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Tuesday, February 28th, 2012

Under cover

Log cabin hewn over 170 years ago near Maria Stein

By Margie Wuebker

Maria Stein resident Tony Prenger kneels near a wall in the log cabin where the. . .

MARIA STEIN - If walls could talk, what tales a two-story log cabin along Rolfes Road could tell.
The cabin, estimated at nearly 175 years old, was revealed when Bruns Excavating of Maria Stein dismantled a home it purchased in July 2011 from Eric and Carrie Prenger. After an addition and old asbestos siding shingles were removed, workers found massive 18-foot by 30-foot-long oak logs.
The notched logs, which fit together like puzzle pieces, still bear signs of the axes that pared their natural roundness.
Bruns Excavating owner Paul Bruns is attempting to sell the cabin to someone interested in rebuilding it elsewhere. If that does not happen, the logs will be sold to wood manufacturers for such things as flooring.
The cabin was built in the mid-1840s by Daniel Dean Tompkins after he purchased 160 acres of land lying on both sides of what is now Rolfes Road. The going rate for land at the time was $1 per acre, according to a 175th anniversary book on the history of St. John the Baptist Catholic Church.
Henry Rolfes, a German immigrant who received American citizenship on Aug. 26, 1844, eventually purchased the cabin and some of the acreage. Also living there in subsequent years were his son Joseph Rolfes, his grandson Henry Rolfes and his great-grandson Ferd Rolfes.
"Several generations lived under one roof," recalled Ferd's daughter, Alma Rolfes Prenger, a current resident of Briarwood Village in Coldwater. "It was kind of like a Rolfes boarding house."
Prenger, who was born March 29, 1921, in the log house, said an addition had been added to the back over the years.
"I still remember the day Pop and neighbor Fred Grieshop decided to put an archway between the log cabin and the addition to the back," Prenger recalled. "They used a two-man saw, and they didn't cover a thing. There was dirt everywhere ... it took awhile to clean up the mess."
Her mother cooked and baked using a wood-fired oven.
"Mom knew how much wood to add in order to bake an angel food cake or loaves of bread," Prenger said. "There was no timer or thermostat."
On May 28, 1941, Alma married Victor Prenger and the newlyweds moved in with her grandparents, parents and bachelor brother Herb Rolfes. The couple had five children.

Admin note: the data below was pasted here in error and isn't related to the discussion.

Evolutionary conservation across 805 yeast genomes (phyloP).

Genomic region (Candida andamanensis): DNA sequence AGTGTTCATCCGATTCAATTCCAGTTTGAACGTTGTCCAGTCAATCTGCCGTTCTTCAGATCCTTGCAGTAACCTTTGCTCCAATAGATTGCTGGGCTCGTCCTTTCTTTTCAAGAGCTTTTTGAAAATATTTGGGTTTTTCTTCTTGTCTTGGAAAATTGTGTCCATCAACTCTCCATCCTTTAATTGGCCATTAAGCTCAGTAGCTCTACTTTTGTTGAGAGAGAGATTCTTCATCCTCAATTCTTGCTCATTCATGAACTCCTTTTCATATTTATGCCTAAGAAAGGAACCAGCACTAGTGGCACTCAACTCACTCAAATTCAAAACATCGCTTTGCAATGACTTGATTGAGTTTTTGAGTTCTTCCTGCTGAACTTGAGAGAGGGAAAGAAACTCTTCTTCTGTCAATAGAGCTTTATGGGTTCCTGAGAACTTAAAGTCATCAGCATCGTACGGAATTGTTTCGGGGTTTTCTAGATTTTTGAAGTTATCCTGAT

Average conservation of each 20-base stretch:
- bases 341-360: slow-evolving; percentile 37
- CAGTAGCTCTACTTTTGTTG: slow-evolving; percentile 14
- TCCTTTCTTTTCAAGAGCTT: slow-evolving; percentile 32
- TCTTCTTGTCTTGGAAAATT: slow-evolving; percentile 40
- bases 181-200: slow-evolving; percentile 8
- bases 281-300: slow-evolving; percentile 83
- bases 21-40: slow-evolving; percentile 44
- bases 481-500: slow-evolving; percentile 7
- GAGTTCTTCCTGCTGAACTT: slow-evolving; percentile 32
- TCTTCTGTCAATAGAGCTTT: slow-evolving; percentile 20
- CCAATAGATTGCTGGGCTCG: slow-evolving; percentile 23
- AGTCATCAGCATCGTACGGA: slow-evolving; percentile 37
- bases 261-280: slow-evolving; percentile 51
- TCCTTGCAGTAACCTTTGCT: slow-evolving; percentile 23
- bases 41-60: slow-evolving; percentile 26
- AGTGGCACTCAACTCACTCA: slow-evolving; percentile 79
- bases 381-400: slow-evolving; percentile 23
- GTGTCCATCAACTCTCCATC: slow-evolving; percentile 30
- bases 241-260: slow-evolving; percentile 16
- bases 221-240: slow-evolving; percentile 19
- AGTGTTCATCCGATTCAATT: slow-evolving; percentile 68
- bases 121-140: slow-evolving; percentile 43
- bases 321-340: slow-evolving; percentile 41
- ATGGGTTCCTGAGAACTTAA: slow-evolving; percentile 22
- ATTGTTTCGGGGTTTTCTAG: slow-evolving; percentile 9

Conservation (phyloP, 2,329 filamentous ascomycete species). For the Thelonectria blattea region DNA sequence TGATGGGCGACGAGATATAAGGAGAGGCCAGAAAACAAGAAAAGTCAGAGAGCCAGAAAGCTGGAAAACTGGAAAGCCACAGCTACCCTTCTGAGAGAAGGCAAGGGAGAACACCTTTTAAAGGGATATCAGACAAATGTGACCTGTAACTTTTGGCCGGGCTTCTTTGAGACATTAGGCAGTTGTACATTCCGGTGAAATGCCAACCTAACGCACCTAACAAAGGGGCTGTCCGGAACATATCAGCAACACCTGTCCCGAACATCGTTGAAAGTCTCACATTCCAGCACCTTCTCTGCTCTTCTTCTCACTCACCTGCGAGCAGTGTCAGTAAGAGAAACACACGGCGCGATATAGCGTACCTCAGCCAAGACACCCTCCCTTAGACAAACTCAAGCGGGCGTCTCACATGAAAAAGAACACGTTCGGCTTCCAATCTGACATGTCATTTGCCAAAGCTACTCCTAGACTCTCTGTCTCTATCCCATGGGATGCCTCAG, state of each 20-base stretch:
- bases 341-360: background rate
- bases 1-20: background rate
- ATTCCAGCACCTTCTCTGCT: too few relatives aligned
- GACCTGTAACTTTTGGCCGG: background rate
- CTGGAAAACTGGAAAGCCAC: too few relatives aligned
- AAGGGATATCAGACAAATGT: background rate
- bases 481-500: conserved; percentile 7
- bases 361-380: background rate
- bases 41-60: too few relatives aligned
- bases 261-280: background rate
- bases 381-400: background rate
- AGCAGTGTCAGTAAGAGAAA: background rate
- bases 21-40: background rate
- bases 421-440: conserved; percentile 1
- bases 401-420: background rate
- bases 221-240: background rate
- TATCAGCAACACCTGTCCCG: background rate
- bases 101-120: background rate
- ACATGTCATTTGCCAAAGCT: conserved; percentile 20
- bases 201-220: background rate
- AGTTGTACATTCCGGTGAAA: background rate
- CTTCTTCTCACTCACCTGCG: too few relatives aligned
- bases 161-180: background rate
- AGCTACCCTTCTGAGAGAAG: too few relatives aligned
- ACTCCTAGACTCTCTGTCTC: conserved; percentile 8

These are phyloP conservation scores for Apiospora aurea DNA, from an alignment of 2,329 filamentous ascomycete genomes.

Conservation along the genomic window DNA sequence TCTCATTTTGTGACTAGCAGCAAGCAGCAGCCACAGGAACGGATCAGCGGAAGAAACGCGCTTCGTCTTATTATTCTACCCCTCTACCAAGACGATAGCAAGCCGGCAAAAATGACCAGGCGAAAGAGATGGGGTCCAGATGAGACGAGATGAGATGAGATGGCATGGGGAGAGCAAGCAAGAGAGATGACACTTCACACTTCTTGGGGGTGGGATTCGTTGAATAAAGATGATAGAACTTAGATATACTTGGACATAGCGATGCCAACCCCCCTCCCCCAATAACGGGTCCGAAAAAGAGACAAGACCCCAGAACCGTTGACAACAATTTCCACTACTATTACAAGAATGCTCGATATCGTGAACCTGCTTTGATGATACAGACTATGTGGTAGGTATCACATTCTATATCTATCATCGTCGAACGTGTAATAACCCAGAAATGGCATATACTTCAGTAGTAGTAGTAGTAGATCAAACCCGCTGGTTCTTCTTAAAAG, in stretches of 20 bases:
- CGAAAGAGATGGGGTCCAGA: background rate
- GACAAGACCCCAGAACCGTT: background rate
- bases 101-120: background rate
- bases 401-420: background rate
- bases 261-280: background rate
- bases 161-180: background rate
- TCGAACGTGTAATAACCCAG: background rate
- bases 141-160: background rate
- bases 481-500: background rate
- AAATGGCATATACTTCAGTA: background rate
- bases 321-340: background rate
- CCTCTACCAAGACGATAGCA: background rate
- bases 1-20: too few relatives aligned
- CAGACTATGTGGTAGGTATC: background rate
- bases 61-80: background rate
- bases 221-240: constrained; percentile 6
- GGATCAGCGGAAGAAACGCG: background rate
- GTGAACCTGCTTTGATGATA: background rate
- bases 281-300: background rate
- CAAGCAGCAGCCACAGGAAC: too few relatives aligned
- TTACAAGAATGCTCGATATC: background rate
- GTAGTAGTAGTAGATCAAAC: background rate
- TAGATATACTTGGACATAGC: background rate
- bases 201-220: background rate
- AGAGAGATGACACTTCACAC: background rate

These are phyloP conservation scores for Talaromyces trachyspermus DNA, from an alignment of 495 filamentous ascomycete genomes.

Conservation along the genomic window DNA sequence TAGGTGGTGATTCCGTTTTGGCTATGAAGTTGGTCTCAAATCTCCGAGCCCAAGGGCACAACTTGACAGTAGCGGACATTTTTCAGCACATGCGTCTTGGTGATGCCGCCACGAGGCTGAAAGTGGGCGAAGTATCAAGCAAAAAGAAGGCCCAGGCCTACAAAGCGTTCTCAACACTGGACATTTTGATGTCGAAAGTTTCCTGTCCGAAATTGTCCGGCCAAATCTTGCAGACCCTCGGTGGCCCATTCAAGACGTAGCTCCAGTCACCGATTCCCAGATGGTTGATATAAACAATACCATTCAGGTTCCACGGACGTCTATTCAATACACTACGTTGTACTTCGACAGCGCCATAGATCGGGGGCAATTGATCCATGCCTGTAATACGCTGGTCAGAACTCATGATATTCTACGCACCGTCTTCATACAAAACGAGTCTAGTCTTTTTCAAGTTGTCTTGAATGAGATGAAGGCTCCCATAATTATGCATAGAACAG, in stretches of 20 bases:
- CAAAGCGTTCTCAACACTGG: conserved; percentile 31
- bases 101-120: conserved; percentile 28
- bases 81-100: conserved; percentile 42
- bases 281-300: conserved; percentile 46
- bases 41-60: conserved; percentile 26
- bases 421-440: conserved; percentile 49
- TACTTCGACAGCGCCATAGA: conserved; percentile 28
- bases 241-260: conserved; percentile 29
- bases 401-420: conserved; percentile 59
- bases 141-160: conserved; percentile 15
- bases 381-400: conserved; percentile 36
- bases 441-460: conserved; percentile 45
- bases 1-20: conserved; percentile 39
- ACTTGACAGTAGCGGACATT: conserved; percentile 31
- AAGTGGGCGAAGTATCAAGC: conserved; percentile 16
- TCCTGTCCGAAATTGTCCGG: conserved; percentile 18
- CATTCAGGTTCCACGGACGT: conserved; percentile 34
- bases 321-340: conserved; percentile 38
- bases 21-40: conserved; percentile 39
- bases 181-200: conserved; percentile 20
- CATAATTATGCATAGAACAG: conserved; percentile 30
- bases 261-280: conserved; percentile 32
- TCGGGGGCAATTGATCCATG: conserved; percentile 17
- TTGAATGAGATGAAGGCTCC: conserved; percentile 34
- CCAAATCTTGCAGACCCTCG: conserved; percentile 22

Son Tony Prenger, who now lives across the road, remembers how cold and how hot the old house could be during the changing seasons.
Wood stoves located in the downstairs rooms provided heat. He and his siblings spent after-school hours packing firewood beneath the porch.
"Another one of our jobs was filling the reservoirs on the stoves to provide humidity," he said.
The heat never seemed to warm the upstairs bedrooms.
"We sometimes awakened in the morning to find a ring of frost on the walls," he said with a laugh. "It was from the breaths we took during the night."
On the other end of the scale, the Prenger children often slept on the floor during the summer to take advantage of the cooler linoleum. Cooking and baking shifted to the summer kitchen during the same months.
Victor and Alma moved to a new house south of the home-place in the 1960s, leaving brother Herb as keeper of the estate. He lived there until he moved to a nursing home. In 2008, the place was sold to Eric and Carrie Prenger.
Alma Prenger's children took her to see the log home Saturday afternoon.
"The attic was the only place you could see a log surface," she said. "Taking a look involved climbing a ladder, so we never went up there that often."
Although somewhat sad about seeing the old place go, Alma thinks it is probably time.
Tony Prenger marveled at the sturdy structure that has settled and leaned westward over the years.
"From little on, we knew the front part of the house was made of logs," he said. "I never imagined it looked like this. I always assumed they were like the Lincoln Logs I played with as a child."
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